NBU puts small banks un­der pres­sure, yet experts stay pos­i­tive

Kyiv Post Legal Quarterly - - News - By Maria Ro­ma­nenko mro@ukr.net

Just three years ago there were 178 banks in Ukraine, with as­sets rang­ing from Hr 203 bil­lion ($8.12 bil­lion) to Hr 120 mil­lion ($4.8 mil­lion).

Then came rev­o­lu­tion, war, eco­nomic cri­sis… and bank­ing col­lapse.

To­day, only 103 banks re­main, a 42 per­cent re­duc­tion, with six of those un­der tem­po­rary ad­min­is­tra­tion or re­ceiver­ship. As the ar­ti­cle was be­ing pre­pared, an­other small bank, In­vest­bank, was placed un­der tem­po­rary ad­min­is­tra­tion by the Na­tional Bank of Ukraine.

After such blood­let­ting, which the cen­tral bank refers to as “cleans­ing” of the mar­ket, the prob­lem of low liq­uid­ity in the bank sec­tor is less ur­gent than it was even six months ago, ac­cord­ing to fi­nan­cial expert Va­syl Nevmerzhit­skiy.

The is­sues for to­day are, in­stead, cap­i­tal­iza­tion and the qual­ity of loan port­fo­lios at the re­main­ing banks, he said.

The NBU cur­rently sets the min­i­mum share cap­i­tal for a bank at Hr 120 mil­lion ($4.8 mil­lion), but from July it will in­crease this to Hr 200 mil­lion ($8 mil­lion). As the reg­u­la­tor grad­u­ally raised its share cap­i­tal re­quire­ments, banks have been clos­ing, or have merged with, or been bought out by the stronger banks.

“Strate­gi­cally, by the end of 2017, we may only have around 50-60 banks left,” Nevmerzhit­skiy told the Kyiv Post.

And with a new res­o­lu­tion from the cen­tral bank (No. 351, set­ting stricter re­quire­ments on re­serves to cover loan port­fo­lios) com­ing into force on Jan. 1, Ukrainian banks, es­pe­cially the smaller ones, will have to find ad­di­tional cap­i­tal­iza­tion, mak­ing con­di­tions for their sur­vival even tougher.

Small banks "need to cre­ate a strat­egy of

sur­vival, to decide how they will com­pete with sys­temic banks,” Nevmerzhit­skiy said.

How­ever, the new rules are not de­signed to sweep all small banks from the mar­ket, said Ihor Olekhov, the head of Baker & Mcken­zie's reg­u­la­tory and fi­nan­cial in­sti­tu­tions groups in Kyiv. Small but strong banks should be able to keep go­ing.

“Ukraine is in the process of an as­set qual­ity re­view, and there is an in­ten­tion to set up clear rules in gen­eral, un­der which only banks with suf­fi­cient cap­i­tal­iza­tion and high level of re­li­a­bil­ity can op­er­ate,” Olekhov said.

“If banks can sat­isfy these re­quire­ments, no­body will stand in their way,” he added.

But with the Ukrainian bank­ing sys­tem un­der­go­ing pos­si­bly the great­est changes in the his­tory of the coun­try, what is the out­look for the sec­tor? And more specif­i­cally, is there a fu­ture for the 60 small­est banks, which make up less than 5 per­cent of the whole bank­ing sys­tem in terms of as­sets? like loan giv­ing, loan buy­ing, fac­tor­ing and guar­an­tee pro­vi­sion,” Nevmerzhit­skiy said.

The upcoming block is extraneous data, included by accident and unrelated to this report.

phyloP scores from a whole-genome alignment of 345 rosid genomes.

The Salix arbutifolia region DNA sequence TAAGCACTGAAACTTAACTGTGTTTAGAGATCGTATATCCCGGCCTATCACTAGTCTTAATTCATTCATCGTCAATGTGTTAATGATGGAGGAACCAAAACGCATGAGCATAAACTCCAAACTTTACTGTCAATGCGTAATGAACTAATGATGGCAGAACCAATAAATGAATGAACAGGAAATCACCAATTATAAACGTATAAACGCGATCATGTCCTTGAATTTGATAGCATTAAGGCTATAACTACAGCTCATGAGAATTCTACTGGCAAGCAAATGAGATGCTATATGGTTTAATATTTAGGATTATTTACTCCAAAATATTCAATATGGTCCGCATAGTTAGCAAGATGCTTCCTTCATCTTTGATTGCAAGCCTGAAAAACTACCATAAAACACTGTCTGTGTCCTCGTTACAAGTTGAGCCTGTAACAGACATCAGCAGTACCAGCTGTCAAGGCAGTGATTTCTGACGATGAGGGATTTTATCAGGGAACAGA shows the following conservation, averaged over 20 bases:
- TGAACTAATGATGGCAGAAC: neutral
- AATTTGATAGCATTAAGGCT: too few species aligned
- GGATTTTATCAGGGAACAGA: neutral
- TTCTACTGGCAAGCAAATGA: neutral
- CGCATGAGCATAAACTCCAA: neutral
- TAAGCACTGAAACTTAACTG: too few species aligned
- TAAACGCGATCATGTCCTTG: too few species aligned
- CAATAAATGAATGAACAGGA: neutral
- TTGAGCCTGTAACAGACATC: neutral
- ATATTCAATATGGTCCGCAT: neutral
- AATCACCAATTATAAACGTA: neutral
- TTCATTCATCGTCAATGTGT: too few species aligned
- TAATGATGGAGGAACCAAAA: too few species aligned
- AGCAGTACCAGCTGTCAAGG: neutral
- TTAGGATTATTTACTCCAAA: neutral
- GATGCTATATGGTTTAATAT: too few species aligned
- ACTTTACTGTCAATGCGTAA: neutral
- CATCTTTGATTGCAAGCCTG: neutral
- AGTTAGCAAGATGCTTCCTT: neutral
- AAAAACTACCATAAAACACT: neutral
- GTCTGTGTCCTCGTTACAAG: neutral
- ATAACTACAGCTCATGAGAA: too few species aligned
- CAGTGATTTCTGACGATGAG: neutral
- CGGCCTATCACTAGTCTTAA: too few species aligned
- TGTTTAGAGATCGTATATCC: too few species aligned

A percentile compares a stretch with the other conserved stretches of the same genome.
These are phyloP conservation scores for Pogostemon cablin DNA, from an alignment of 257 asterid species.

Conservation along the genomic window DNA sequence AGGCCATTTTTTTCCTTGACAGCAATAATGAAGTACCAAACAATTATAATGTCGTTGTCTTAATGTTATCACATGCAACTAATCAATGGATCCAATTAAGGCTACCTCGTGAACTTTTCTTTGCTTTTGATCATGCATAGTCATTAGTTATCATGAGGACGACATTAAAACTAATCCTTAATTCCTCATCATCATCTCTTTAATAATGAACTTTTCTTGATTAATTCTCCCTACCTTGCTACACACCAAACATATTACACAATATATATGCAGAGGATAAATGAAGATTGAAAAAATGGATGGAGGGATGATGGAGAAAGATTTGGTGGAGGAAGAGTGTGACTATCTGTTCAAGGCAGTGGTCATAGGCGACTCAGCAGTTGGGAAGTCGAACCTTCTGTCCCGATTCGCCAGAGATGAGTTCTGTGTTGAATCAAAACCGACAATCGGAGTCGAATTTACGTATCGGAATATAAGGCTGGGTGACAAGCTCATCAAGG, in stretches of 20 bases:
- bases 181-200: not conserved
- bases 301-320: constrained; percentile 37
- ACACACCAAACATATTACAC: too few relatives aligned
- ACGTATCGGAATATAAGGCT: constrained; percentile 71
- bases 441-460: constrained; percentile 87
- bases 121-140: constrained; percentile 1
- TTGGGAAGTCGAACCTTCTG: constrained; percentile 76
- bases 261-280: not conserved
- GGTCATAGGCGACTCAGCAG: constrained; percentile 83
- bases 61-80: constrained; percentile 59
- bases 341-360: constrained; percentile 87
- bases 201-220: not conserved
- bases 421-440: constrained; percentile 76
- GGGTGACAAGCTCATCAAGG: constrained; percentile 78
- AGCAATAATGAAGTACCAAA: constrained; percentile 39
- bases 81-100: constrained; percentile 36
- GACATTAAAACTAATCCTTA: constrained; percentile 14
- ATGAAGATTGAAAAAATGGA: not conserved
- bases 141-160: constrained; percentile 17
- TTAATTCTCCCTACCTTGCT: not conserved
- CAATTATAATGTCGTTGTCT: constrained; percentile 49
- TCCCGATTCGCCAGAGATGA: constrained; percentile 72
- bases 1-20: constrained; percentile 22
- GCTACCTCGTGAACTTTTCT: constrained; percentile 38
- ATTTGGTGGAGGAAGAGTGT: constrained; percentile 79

Ac­cord­ing to him, many of the new fi­nan­cial com­pa­nies could be off­shoots from banks that have closed, with for­mer bank workers set­ting up shop to pro­vide niche fi­nan­cial ser­vices by them­selves.

“If (for­mer) man­agers of sys­temic banks car­ried out fac­tor­ing in their banks, they might think ‘We’ve al­ready writ­ten the pro­ce­dures, we know the method­ol­ogy and un­der­stand the risks. We can take our old clients, find some money, and set up a fi­nan­cial com­pany to carry out fac­tor­ing op­er­a­tions.'" Ways to sur­vive Olekhov thinks the smaller banks can sur­vive, but to do so they need to take ad­van­tage of their strong points.

“They can make de­ci­sions quickly and ef­fec­tively, un­like big banks, where non-stan­dard de­ci­sions may take 3-6 months, and some­times even up to a year,” he said.

“Thanks to their quick­ness and agility, small banks can of­fer new and non-stan­dard ser­vices.”

And there is a lot of po­ten­tial in the Ukrainian mar­ket for such banks, and if they go about this task cre­atively, they will do well in Ukrainian en­vi­ron­ment, Olekhov be­lieves.

A high qual­ity of cus­tomer ser­vices is an­other sell­ing point of small banks.

“In a small bank no­body will tell you that the cash reg­is­ter is clos­ing, or that it’s lunch time, or that a com­puter has bro­ken down. It’s this level of (cus­tomer ser­vice) that’s very much trea­sured by clients,” Nevmerzhit­skiy said.

“A man­ager and a client al­most be­come friends: you help him, he helps you. You just don’t get this in the sys­temic banks,” he added.

So it is vital for bank man­agers in the small banks to un­der­stand the value of their re­la­tion­ships with clients, that these clients are im­por­tant to them, if they hope to sur­vive, Nevmerzhit­skiy said.

Ex­pand­ing a branch net­work is not as good a way for the smaller banks to de­velop as it once was, Nevmerzhit­skiy said.

Those that do decide to ex­pand their branch net­works can do so by pick­ing up the best staff from smaller banks that have foundered, he said.

“Those banks that are able to (sur­vive) will form a strong team of top man­agers from peo­ple who are work­ing, or have al­ready quit their jobs at other banks, in or­der to build the most ef­fec­tive sales team, and cre­ate in­no­va­tive ser­vices to de­velop their busi­ness.”

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